© 2016

International Law and Japanese Sovereignty

The Emerging Global Order in the 19th Century

  • Authors

Table of contents

  1. Front Matter
    Pages i-xi
  2. Douglas Howland
    Pages 27-48
  3. Douglas Howland
    Pages 99-126
  4. Douglas Howland
    Pages 127-143
  5. Back Matter
    Pages 145-232

About this book


How does a nation become a great power? A global order was emerging in the nineteenth century, one in which all nations were included. This book explores the multiple legal grounds of Meiji Japan's assertion of sovereign statehood within that order: natural law, treaty law, international administrative law, and the laws of war. Contrary to arguments that Japan was victimized by 'unequal' treaties, or that Japan was required to meet a 'standard of civilization' before it could participate in international society, Howland argues that the Westernizing Japanese state was a player from the start. In the midst of contradictions between law and imperialism, Japan expressed state will and legal acumen as an equal of the Western powers – international incidents in Japanese waters, disputes with foreign powers on Japanese territory, and the prosecution of interstate war. As a member of international administrative unions, Japan worked with fellow members to manage technical systems such as the telegraph and the post. As a member of organizations such as the International Law Association and as a leader at the Hague Peace Conferences, Japan helped to expand international law. By 1907, Japan was the first non-western state to join the ranks of the great powers.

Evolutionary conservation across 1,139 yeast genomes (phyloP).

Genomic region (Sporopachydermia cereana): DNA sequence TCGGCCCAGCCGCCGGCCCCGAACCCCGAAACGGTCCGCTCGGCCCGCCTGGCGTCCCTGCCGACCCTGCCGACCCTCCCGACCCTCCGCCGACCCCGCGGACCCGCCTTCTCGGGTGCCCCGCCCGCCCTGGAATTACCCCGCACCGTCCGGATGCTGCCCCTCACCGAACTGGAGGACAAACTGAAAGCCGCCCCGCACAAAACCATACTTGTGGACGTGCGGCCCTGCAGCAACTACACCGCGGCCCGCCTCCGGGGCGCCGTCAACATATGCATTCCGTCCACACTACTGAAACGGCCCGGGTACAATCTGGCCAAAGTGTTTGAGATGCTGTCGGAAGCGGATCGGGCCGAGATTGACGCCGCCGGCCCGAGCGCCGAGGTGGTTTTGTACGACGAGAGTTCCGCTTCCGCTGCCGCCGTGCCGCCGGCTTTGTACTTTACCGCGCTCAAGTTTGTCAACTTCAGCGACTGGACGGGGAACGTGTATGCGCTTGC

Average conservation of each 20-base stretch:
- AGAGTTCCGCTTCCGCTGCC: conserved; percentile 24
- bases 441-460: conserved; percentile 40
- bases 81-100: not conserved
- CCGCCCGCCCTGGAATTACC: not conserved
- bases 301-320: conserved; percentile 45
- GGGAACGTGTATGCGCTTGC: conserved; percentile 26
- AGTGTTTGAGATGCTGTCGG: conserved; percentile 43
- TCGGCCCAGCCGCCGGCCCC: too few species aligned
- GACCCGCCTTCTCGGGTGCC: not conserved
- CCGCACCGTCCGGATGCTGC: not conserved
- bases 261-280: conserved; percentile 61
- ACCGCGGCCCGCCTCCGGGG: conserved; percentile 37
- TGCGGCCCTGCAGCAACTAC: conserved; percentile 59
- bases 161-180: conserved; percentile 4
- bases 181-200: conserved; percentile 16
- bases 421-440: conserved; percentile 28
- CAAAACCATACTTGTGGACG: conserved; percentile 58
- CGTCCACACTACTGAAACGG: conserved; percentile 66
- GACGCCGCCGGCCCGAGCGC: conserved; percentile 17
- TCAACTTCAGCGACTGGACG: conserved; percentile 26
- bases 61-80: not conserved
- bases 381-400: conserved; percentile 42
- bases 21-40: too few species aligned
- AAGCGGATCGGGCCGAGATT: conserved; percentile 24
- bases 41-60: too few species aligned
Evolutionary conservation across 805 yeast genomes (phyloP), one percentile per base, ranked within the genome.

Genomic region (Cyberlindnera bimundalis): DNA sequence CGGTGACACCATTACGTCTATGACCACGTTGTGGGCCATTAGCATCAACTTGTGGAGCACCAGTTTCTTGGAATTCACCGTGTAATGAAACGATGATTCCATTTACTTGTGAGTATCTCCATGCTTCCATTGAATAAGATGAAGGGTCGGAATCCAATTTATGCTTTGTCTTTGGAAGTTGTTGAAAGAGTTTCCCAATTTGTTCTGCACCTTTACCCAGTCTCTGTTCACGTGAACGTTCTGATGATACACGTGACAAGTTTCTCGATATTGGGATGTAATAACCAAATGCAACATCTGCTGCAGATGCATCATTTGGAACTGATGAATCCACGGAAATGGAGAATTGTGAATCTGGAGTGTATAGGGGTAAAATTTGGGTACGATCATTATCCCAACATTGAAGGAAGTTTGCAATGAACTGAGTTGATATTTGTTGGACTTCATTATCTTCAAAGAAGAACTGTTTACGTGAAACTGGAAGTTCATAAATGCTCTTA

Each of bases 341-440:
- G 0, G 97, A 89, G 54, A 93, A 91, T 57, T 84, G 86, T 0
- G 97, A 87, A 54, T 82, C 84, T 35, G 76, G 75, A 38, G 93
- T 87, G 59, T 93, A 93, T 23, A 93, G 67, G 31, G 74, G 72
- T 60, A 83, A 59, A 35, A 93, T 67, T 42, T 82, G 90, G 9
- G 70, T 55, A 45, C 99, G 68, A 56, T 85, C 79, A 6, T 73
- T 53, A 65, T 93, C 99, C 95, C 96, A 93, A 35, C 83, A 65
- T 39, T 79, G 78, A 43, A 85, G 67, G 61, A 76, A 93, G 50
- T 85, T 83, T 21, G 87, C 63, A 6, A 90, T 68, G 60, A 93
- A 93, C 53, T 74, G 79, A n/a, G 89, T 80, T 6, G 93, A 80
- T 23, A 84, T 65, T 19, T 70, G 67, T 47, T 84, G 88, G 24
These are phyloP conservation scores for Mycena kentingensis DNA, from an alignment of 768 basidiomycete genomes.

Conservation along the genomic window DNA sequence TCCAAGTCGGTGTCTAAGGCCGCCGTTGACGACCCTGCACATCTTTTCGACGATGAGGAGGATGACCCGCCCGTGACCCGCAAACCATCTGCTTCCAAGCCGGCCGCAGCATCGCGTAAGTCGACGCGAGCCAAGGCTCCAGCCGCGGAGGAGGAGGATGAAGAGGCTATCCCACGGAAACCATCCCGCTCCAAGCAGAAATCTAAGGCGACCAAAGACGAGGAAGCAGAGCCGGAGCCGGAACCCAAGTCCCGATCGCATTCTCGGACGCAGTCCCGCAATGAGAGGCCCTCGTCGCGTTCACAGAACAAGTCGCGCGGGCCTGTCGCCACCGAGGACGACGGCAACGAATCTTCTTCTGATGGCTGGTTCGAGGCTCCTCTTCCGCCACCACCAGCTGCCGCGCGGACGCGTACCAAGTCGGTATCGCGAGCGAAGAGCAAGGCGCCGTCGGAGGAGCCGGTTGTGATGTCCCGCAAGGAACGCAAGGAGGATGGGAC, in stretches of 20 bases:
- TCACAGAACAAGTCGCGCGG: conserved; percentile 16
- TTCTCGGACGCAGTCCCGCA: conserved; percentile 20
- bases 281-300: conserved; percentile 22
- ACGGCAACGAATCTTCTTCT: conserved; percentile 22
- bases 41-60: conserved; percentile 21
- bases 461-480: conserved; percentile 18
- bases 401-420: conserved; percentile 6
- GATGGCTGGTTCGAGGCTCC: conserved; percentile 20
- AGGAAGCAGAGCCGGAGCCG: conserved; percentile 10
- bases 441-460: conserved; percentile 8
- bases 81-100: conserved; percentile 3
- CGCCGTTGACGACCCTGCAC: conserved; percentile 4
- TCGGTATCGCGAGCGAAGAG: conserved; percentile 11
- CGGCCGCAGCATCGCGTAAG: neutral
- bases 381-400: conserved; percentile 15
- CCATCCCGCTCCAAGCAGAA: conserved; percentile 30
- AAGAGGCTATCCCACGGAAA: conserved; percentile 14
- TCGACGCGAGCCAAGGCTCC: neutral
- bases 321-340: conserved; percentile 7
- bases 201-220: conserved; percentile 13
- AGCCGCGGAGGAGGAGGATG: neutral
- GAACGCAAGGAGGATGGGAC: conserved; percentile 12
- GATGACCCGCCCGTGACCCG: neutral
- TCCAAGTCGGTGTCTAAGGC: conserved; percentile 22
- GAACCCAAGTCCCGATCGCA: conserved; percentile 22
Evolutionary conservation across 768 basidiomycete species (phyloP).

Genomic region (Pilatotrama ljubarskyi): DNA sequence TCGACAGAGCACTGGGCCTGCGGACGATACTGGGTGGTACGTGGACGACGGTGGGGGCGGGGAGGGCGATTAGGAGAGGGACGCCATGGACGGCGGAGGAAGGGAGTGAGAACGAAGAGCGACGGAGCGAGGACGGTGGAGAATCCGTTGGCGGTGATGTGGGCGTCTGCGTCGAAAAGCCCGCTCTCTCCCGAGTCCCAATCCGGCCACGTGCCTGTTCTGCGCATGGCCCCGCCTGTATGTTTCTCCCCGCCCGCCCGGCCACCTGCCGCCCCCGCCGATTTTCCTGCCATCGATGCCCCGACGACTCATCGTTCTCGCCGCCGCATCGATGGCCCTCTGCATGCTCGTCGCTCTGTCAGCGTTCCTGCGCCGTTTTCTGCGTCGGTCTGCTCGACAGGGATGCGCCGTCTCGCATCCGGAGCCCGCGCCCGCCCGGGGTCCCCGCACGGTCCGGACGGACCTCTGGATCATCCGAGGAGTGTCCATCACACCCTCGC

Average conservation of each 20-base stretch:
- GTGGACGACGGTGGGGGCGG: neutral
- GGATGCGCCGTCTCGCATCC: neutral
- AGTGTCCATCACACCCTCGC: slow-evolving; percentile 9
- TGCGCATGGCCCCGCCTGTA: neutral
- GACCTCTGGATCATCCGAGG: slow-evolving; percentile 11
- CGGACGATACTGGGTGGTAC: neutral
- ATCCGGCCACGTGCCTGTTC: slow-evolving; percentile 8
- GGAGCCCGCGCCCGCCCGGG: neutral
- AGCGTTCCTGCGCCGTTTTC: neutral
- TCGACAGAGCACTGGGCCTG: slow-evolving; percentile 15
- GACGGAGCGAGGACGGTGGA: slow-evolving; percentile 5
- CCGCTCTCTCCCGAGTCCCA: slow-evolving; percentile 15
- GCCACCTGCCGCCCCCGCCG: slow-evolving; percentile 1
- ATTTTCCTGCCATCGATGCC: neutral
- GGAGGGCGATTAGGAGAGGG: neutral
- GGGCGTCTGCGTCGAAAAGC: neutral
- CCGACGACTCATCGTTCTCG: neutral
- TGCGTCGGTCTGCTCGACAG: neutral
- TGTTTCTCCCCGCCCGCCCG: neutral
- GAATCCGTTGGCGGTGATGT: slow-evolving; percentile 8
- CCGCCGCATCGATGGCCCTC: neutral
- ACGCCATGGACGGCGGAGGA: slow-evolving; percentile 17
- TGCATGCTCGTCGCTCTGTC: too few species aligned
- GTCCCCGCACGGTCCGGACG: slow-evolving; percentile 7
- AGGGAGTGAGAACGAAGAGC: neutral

Japanese history great powers international society state sovereignty International law great powers international society Japanese history state sovereignty administrative law Asia conflict international law international relations Japan law political science politics society sovereignty

About the authors

Douglas Howland is the Buck Professor of Chinese History at the University of Wisconsin-Milwaukee, USA. He is the author of four books and co-editor (with Luise White) of The State of Sovereignty: Territories, Laws, Populations (2009).

Bibliographic information


“This book undoubtedly makes a landmark contribution to the field of modern Japanese history. … Howland has succeeded in capturing the dynamics of the interactions between shifts in the world order and Japan’s diplomatic strategy, vividly depicting their impact on today’s international relations in East Asia and on international society. This book can inform and inspire not only Japanologists, but also scholars in international law, international politics, Asian studies, and history.” (Tomoko Okagaki, Social Science Japan Journal, Vol. 20 (2), August, 2017)